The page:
Thursday, December 5, 2013

Crush On: Steampunk

Heart of Veridon steampunk photo
Heart of Veridon by Luis Melon
I'm so excited I don't even know where to begin! I recently discovered popular British American composer David Bruce who two years ago wrote a wildly loved piece commissioned by Carnegie Hall called Steampunk. 

I might be late to the party that was excitedly blogged about from here to kingdom come, but I actually came across it after finding out about Art of Elan (who I'll feature on a later post). But I absolutely freaked out when I heard this piece. I loved it instantly!

Steam all the Punk!

Steampunk is highly imaginative. From the first seconds when the clarinet is calling out over the other winds, you're thrown into the midst of construction on this city built on steam and clockwork. You travel down the too narrow streets surveying people going about their daily lives with brass trinkets and gadgets. The horns make their triumphal entry heralding the hero of the story--the scrappy underdog who has impossible luck for just escaping big trouble. The music is hurried and the violin's pizzacatto ticks time away. 

The second movement explores the damp underbelly of the city, revealing the political mechanics of how the city runs. There's men selling and buying items on the black market and secret passages behind storefronts. Nothing here is as it seems and yet the unlikely hero is inextricably connected to this world. It's as much a part of him as the gilded one above. He might even have an old uncle who tinkers in his shop trying to make something of value while striving to keep from being thrown out on the streets. Life here is unforgiving and brutally honest. The gruffness of the bassoon mixed with the undulating harmonies in the strings attest to it.

The third movement is like the calling card of a young woman who's beautiful, uncharacteristically tough, and yet stuck in a world of formalities where she feels positively alien. The triplet waltz evokes tradition and aristocracy while the minor key and melody go against the usual lightness of the dance. The violin shines in this movement. And when the entire ensemble joins in concert to play the tune, you know she's scheming her escape for another world, one full of adventure and where such pretense doesn't exist. Perhaps she unwittingly captures a glimpse of our unlikely hero. The movement coda's into what could be the theme of the city's capital. It begins softly with pizzacatto. All the instruments move as one often doubling one another. The music isn't simply formal, but meticulously regulated; not a hair is out of place.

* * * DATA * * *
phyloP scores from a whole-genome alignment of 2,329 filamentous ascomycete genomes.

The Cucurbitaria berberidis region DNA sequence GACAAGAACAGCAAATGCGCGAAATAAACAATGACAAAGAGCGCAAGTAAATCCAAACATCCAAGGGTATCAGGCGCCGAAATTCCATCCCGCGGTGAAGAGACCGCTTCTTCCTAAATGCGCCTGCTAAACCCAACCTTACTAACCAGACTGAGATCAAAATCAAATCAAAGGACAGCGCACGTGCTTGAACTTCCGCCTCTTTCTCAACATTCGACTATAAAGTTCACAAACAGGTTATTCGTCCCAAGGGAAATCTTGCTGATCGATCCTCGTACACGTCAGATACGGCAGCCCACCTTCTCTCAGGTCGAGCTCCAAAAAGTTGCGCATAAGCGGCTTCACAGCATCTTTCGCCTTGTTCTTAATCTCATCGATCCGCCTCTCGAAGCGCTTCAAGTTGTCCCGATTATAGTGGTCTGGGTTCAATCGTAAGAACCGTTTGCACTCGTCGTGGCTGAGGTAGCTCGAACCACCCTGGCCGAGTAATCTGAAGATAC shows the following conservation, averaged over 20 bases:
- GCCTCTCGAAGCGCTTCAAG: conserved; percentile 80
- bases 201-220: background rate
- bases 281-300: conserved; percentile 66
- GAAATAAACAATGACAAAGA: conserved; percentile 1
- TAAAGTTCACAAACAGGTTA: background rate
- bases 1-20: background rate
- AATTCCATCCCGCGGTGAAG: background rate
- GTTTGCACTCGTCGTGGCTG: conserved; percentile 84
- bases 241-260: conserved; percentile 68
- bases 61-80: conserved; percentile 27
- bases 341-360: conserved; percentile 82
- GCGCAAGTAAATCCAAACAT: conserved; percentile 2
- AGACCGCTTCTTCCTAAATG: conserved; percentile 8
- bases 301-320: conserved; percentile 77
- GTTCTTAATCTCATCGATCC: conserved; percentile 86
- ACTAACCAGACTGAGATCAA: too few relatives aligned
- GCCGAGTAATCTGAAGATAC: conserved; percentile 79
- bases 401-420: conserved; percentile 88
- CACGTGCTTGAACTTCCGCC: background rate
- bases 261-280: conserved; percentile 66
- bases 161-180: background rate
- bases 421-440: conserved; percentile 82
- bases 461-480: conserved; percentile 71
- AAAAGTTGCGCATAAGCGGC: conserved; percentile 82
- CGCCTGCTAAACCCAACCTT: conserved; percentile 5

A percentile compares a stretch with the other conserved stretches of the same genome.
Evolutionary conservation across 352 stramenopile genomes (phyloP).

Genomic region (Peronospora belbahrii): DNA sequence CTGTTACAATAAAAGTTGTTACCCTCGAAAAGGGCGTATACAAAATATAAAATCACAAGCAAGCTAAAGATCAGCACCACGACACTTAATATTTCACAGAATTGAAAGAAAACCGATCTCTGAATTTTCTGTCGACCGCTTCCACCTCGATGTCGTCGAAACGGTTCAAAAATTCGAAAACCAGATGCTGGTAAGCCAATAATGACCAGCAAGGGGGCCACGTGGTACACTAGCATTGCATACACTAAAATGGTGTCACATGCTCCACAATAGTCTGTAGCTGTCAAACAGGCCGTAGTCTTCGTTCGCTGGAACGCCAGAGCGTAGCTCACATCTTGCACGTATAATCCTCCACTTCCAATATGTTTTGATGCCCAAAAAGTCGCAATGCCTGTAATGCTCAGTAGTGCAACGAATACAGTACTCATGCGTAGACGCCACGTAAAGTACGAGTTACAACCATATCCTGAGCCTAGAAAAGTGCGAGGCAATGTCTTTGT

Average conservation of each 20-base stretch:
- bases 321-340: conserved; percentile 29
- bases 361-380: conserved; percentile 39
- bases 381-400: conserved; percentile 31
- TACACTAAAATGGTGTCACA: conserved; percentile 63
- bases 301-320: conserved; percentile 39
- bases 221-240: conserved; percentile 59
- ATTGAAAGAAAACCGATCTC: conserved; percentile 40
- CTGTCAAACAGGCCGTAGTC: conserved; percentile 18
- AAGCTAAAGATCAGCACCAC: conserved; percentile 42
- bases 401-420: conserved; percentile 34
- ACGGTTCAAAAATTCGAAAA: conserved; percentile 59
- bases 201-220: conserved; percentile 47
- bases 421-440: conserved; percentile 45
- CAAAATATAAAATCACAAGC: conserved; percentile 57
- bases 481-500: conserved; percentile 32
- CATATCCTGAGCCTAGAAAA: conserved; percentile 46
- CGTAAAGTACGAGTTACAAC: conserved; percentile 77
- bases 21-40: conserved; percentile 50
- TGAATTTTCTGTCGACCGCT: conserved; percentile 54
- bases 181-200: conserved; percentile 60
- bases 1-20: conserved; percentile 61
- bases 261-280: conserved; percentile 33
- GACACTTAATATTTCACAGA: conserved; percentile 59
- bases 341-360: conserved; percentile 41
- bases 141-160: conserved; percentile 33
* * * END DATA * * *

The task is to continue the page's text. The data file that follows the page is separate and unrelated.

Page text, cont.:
The fourth movement is light and funny. Its wonky off-kilter rhythm evokes the life of the hero--typical and yet not really. He's at work in a factory, but something happens. The obscure tremolo (16th notes?) in the lower strings ominously interrupts the otherwise light fare. His routine is interrupted. He might have something that doesn't exactly belong to him and is being chased by persistent but incompetent officers. The young man escapes the factory and uses his charm on an unsuspecting shopkeeper to hide him until the coast clears. Of course, nothing goes as planned and he's discovered. You can tell by the bassoon that growls suddenly. He ends up barely escaping through the busy streets amid contraptions and people and ultimately runs into the young woman, whom he uses as part of his cover. Her agitated and confused voice is evoked by the flute clarinet. She's asking him a thousand questions and he answers as quickly and calmly as possible. She's his only hope of escaping capture and he has seconds to convince her to help him. The tune from the bassoon comes back (the officers). They work their way through the market and eventually come upon the young woman. They question her. She tells them saw nothing. Once they leave, she blackmails him into inviting her into his world of adventure. An officer turns around and spots the man with her and the chase ensues. They ultimately escape, of course, on an airship!

The fifth movement begins with a heavy melody in the horns as if a funeral. Perhaps the young woman's mother doesn't know where her daughter is and the young man's uncle's worst nightmare is soon to become a reality. The brooding melody lasts for a long time. The young man and woman have to find where the gem he "found" belongs. The promise of riches for its rightful return is his motivation. The music eventually becomes more hurried with constant eighths in the strings. The brass interjects its ominous calls. Our two heroes face off against formidable adversaries who are determined to place him in jail and her in a corset and fixed marriage. The accelerando give the clear sense that time is running out. There's a race between the winds and brass with the strings keeping time.

How does the story end? I'll let you listen and decide. 

Also, check out my inspired pinboard of it on PinterestOh, and don't forget to get the FREE download of this. You're crazy not to. Positively mad! Now to find my pilot's goggles...


Post a Comment